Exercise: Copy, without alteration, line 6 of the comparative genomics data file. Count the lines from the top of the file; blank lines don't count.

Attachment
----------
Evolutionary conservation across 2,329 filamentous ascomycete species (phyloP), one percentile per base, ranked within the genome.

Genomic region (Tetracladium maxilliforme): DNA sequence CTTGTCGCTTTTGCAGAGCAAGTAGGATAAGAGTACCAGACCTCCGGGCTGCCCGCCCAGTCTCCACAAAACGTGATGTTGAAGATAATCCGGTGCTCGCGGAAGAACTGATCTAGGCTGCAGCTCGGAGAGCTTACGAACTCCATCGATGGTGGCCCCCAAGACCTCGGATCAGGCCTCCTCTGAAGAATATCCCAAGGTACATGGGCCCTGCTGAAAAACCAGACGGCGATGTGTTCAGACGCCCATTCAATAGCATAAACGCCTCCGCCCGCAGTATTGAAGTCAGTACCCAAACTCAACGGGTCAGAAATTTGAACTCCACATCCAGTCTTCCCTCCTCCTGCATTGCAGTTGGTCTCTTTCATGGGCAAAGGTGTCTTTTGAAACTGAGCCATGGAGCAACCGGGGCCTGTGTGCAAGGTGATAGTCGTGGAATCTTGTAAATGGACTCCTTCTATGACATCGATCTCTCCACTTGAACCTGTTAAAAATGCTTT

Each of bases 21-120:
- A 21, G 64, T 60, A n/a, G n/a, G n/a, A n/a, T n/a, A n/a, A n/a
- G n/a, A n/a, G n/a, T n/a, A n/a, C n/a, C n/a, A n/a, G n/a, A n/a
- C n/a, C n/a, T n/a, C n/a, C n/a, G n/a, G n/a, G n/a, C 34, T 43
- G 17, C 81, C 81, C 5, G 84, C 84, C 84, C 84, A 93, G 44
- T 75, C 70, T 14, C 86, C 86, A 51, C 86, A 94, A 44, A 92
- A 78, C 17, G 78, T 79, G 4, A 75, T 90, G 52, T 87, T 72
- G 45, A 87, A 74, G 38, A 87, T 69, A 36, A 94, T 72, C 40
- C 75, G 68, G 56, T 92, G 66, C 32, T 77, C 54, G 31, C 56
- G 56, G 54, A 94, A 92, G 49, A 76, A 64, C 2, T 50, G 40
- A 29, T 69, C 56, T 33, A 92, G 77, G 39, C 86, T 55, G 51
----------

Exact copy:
- C n/a, C n/a, T n/a, C n/a, C n/a, G n/a, G n/a, G n/a, C 34, T 43